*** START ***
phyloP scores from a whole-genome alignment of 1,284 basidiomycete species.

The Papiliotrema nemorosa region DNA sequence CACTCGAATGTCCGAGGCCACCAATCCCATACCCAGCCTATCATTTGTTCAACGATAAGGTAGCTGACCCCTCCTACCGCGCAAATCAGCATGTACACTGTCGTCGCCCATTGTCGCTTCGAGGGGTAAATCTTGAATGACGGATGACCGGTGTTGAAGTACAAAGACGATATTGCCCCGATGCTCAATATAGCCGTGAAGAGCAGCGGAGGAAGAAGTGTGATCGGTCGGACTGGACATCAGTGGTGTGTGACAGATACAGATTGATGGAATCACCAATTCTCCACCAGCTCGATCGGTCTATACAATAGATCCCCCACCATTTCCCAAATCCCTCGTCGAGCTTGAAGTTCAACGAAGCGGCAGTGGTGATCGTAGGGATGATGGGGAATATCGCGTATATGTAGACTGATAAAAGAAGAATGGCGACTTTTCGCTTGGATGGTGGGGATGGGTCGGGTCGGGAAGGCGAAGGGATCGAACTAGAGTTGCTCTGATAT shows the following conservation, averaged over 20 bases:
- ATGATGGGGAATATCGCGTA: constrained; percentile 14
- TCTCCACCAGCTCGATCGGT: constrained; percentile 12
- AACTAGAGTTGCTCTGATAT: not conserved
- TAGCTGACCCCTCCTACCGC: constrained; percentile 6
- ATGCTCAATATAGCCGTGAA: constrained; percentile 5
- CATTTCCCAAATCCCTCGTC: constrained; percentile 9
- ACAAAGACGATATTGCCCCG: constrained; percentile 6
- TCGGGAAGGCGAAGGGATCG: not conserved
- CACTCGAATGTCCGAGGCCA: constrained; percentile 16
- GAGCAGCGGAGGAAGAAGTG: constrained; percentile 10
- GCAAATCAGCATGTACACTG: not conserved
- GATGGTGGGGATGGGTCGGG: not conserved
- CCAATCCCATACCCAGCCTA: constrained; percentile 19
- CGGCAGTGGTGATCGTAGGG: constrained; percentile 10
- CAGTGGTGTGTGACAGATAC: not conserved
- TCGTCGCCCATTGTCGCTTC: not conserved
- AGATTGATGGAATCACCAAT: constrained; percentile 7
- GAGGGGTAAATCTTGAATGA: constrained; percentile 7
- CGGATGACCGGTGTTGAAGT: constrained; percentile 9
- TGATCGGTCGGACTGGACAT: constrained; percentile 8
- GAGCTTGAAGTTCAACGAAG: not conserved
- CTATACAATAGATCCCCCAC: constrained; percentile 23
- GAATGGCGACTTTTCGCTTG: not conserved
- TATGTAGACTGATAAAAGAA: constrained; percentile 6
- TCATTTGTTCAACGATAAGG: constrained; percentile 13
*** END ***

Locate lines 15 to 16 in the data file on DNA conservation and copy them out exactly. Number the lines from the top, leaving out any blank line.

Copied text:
- CCAATCCCATACCCAGCCTA: constrained; percentile 19
- CGGCAGTGGTGATCGTAGGG: constrained; percentile 10